I don't know why Celebrimbor's speech is referred to as the Mode of Beleriand, in that I wondered how widespread it was. As Sindarin goes, I thought vowels were applied to it as Quenya applied, them, or that a change in Sindarin writing followed from the Noldorin presence. I saw a 'Latin' like comment above, and I tend to agree, and add that I imagine Celebrimbor wrote in Quenya, or with the o and u as his people did. The Ring Spell, with its perversion of Elvish included the 'mirror imaging' of vowels, which seems to give it the creepy sense of it, like playing a record backwards. It must have imprinted dread on Celebrimbor and the Elven Ring wielders to see that.
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Old 05-03-2019, 11:13 AM   #9
William Cloud Hicklin
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I think that well before the end of the Elder Days, Quenya in Middle-earth had fallen out of everyday use, and Sindarin had become the lingua franca of all the Eldar. (Depending on which note you choose to believe, even the Silvan Nandor had adopted it).Celebrimbor itself is Sindarin, not Quenya.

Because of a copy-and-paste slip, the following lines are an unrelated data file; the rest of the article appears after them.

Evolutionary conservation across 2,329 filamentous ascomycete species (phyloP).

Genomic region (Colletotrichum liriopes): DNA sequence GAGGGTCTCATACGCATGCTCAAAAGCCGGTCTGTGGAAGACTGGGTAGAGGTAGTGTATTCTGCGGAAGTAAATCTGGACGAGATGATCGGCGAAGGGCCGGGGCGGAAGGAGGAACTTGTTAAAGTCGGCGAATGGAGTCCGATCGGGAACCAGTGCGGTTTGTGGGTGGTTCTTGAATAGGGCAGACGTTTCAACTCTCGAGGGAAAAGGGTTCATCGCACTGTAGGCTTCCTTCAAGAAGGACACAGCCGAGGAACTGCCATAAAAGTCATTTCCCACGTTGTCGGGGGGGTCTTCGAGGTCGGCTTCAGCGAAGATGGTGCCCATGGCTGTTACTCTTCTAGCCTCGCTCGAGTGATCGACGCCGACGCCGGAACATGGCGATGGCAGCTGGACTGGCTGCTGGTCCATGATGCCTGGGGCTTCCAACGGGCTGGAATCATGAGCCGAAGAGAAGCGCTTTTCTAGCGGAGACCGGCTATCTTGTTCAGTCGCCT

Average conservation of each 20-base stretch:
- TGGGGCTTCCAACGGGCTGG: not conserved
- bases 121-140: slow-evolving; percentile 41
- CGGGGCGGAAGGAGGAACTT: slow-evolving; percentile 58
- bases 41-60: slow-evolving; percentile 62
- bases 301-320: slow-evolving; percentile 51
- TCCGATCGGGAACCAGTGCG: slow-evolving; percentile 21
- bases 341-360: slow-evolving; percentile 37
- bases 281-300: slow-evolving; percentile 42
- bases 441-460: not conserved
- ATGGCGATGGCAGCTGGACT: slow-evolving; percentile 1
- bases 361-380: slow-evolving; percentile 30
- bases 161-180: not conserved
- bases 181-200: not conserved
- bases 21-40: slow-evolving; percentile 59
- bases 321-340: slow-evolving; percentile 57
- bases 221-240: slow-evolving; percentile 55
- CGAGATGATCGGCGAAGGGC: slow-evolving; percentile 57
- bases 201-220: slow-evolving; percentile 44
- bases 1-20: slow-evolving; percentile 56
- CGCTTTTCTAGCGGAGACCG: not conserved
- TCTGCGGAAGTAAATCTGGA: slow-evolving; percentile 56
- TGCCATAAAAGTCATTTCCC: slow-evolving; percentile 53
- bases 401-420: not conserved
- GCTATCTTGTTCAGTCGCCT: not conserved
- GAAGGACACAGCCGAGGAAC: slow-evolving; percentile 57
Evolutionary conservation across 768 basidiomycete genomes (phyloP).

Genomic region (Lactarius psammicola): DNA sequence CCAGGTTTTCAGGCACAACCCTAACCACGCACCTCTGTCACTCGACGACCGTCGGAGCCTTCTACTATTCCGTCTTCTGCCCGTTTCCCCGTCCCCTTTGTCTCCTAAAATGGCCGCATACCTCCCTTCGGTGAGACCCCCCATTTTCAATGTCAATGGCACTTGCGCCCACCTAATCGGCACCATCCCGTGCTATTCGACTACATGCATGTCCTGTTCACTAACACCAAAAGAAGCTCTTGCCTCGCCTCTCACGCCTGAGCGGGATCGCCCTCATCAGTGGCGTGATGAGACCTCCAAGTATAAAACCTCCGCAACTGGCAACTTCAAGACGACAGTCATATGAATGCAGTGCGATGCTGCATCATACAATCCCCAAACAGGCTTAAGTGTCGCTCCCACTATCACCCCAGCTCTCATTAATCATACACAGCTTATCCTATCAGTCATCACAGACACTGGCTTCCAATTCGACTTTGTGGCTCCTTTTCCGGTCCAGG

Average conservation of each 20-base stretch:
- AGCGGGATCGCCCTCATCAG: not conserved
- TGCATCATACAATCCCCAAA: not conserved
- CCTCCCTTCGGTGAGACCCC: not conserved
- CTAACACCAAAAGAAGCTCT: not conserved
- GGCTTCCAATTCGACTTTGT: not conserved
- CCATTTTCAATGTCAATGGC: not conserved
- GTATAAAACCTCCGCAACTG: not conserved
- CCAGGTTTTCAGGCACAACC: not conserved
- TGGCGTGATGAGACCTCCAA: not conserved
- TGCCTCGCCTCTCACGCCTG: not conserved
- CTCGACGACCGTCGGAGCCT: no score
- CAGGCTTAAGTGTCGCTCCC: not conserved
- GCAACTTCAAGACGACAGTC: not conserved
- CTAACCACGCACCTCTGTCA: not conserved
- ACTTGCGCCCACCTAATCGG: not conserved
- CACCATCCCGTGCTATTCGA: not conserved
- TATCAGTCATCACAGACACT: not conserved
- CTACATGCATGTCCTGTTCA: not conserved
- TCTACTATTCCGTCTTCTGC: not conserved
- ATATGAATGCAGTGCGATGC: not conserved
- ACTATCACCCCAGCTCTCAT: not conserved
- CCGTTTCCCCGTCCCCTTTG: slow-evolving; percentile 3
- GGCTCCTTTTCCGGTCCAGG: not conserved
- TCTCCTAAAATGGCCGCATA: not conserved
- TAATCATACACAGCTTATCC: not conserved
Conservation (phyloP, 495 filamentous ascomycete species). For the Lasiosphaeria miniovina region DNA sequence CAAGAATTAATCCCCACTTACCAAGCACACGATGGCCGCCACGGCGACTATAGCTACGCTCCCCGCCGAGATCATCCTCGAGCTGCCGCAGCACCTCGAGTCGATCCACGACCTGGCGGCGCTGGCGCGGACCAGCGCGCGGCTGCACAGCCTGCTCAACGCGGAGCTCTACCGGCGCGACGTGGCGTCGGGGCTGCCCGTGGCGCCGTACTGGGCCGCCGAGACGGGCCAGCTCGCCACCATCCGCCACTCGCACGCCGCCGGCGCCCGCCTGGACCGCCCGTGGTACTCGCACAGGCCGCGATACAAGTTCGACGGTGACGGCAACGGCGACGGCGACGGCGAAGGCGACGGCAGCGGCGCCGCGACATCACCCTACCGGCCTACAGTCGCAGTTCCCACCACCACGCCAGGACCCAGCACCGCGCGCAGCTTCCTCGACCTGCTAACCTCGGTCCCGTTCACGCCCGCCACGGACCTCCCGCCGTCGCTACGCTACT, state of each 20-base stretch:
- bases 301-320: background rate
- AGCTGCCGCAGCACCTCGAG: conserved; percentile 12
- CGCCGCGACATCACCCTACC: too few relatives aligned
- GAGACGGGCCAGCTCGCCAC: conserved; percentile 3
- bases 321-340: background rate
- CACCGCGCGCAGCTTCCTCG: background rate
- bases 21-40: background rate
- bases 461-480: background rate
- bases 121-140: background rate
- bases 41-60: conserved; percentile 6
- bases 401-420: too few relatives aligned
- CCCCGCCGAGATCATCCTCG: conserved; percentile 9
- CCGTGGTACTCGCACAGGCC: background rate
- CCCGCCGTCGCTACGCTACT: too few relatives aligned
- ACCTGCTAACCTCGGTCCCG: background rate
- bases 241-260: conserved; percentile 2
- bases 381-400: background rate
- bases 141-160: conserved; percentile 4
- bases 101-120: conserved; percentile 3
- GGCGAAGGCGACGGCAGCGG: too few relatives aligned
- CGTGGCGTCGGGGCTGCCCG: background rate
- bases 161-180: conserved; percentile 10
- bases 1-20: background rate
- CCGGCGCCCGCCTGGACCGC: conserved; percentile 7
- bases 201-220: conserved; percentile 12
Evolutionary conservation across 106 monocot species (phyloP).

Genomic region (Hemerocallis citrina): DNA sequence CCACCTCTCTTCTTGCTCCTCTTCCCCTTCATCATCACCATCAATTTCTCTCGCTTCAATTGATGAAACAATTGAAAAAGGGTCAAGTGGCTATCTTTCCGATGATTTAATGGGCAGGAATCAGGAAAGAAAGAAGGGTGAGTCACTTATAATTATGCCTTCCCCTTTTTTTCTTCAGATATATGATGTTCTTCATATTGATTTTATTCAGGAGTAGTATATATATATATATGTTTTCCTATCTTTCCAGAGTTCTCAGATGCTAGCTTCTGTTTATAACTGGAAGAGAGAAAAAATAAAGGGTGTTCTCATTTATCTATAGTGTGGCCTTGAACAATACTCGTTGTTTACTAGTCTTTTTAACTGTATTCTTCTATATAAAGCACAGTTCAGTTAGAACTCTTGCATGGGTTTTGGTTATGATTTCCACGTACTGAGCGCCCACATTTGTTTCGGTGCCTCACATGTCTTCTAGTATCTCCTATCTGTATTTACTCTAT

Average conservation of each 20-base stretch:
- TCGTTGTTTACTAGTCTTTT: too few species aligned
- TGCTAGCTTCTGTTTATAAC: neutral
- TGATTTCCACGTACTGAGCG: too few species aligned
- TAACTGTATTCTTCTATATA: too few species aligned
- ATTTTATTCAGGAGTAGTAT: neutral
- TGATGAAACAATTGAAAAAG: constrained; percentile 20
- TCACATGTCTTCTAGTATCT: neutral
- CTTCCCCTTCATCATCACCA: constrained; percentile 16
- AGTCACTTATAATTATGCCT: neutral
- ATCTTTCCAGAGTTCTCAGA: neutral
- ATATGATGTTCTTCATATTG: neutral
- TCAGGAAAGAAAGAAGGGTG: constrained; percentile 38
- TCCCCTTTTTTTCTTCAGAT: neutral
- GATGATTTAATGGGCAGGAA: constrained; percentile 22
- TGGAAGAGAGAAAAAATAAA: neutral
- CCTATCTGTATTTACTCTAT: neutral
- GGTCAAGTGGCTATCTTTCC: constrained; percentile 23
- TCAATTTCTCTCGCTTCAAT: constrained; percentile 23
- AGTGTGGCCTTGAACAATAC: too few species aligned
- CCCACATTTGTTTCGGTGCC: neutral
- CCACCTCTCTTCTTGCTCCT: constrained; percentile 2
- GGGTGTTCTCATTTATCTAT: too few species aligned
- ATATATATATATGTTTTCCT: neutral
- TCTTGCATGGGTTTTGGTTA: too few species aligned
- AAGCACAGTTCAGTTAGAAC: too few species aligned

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Old 05-03-2019, 11:15 AM   #10
William Cloud Hicklin
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Quote:
Originally Posted by Galin View Post
Generally speaking (Appendix E), the runes were "devised and mostly used only for scratched or incised inscriptions" while the Feanorean letters were used for writing with brush or pen. With respect to the Feanorean letters, full modes had been reached, but older modes in which only the consonants were written with full letters, were still in use.

Of Dwarves and Men tells us that the Common Speech "had from its beginning been expressed in the Feanorian Script," and that writing with the Cirth was dependent on the already established usages of the Tengwar (the same text adds that the Dwarves, who preferred the Cirth, used a spelling that was intentionally "a transcription of the current spelling of the Common Speech into Runic terms”, yet this transcription included many words spelt phonetically).


I'd guess that the Hobbits were familiar with a full mode referred to as the "later or Westron convention, in its northern variety" (Pictures By JRRT) used by Ori the Dwarf in the Book of Mazarbul -- and (with slight differences), in the letter from King Elessar to Sam Gamgee (Sauron Defeated, Westron/English version).

Arguably (at least), and with respect to the latter example, this was chosen by a Gondorian as the recipients were Hobbits.
It could also be, OTOH, that the "slight differences" indicate the Southern as opposed to Northern mode.